Hedge Row Farm said...

Where did you get the crates that are shown in the picture of whole apples before grinding?

Herrick Kimball said...

They are used by bakeries when delivering bread. My wife used them years ago when she made bread for the farmer's market. They're stackable.

Unknown said...

This blog doesn't appear to have had much activity in a while. So sorry if I missed the boat. I LOVE what you are doing with pressing all this juice and making delicious cider. I am only concerned about the buckets used. Do it best buckets...are they food safe? Something to look into. I suggest investing in KNOWN food safe containers to store the juices etc. That is all. Happy cider making...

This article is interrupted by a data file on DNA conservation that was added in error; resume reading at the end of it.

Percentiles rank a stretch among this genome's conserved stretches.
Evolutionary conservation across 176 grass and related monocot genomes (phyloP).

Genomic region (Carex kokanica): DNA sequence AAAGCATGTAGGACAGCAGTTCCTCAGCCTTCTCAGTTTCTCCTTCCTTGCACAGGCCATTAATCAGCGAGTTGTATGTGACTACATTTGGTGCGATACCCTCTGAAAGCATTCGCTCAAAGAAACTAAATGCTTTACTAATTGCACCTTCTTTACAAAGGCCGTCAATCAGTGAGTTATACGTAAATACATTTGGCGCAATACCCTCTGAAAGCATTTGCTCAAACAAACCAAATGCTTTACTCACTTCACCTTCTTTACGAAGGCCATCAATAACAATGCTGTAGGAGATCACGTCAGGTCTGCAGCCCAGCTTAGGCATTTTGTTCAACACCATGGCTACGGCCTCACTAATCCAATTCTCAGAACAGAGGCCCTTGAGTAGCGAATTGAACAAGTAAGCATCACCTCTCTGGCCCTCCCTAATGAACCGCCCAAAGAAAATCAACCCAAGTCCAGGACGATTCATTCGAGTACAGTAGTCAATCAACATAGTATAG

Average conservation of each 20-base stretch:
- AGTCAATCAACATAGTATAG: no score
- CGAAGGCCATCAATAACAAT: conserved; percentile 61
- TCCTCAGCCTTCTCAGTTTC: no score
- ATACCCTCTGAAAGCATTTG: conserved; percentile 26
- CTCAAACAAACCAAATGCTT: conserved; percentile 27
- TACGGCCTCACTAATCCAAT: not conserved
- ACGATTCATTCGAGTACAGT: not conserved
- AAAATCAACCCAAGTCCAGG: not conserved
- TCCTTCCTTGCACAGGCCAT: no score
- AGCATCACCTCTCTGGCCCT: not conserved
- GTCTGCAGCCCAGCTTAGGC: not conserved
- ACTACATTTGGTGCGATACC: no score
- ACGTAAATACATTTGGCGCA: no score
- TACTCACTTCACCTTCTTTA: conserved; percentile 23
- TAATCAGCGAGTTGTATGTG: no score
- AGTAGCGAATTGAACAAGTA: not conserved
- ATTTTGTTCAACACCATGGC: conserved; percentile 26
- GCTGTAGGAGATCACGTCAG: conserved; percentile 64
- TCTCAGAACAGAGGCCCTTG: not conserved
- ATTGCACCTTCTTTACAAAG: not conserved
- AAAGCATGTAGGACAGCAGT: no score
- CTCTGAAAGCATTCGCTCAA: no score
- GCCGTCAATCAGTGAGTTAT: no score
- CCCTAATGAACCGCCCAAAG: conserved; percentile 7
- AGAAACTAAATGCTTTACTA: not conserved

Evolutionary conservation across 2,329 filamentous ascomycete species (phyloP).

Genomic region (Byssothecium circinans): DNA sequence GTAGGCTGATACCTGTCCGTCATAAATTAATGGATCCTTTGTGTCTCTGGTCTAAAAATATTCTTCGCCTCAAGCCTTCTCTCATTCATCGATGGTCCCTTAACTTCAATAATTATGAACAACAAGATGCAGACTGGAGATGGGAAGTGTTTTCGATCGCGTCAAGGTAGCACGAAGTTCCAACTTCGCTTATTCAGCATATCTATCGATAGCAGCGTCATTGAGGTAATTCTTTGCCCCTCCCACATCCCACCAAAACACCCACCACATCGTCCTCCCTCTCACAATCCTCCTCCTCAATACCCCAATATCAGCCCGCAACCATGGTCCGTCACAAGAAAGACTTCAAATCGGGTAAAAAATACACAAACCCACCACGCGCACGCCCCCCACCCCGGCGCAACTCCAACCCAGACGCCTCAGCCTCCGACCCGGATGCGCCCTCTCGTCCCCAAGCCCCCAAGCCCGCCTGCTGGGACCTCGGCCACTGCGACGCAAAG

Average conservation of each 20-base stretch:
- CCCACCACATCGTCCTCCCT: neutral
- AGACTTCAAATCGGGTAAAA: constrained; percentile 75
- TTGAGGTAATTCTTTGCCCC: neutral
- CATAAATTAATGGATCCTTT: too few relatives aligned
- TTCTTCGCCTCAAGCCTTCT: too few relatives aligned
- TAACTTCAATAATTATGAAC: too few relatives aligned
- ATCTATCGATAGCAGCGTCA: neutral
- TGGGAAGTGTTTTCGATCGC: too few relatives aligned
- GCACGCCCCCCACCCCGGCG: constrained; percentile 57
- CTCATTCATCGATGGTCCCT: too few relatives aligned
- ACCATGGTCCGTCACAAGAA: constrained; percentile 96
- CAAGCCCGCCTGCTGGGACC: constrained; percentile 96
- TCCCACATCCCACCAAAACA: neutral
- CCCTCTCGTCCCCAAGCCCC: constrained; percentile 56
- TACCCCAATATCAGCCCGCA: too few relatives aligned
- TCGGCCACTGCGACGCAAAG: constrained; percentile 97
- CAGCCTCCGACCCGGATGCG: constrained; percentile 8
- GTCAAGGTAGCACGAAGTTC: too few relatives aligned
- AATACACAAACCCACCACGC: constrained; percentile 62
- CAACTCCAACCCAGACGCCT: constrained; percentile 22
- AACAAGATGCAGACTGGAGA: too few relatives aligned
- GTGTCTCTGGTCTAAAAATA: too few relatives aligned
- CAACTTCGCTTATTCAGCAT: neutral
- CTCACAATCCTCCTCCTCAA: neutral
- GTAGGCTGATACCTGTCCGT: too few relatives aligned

Herrick Kimball said...

Hi Rich—

Yes, the Do It Best buckets are made with a food-safe HDPE plastic. There is a symbol on the bottom of the bucket that indicates this, and I provide information about it in my Whizbang cider plan book. Most of the standard HDPE pails you can get in the stores are food-safe HDPE. But check the symbol to be sure. (there is information about this on the internet too)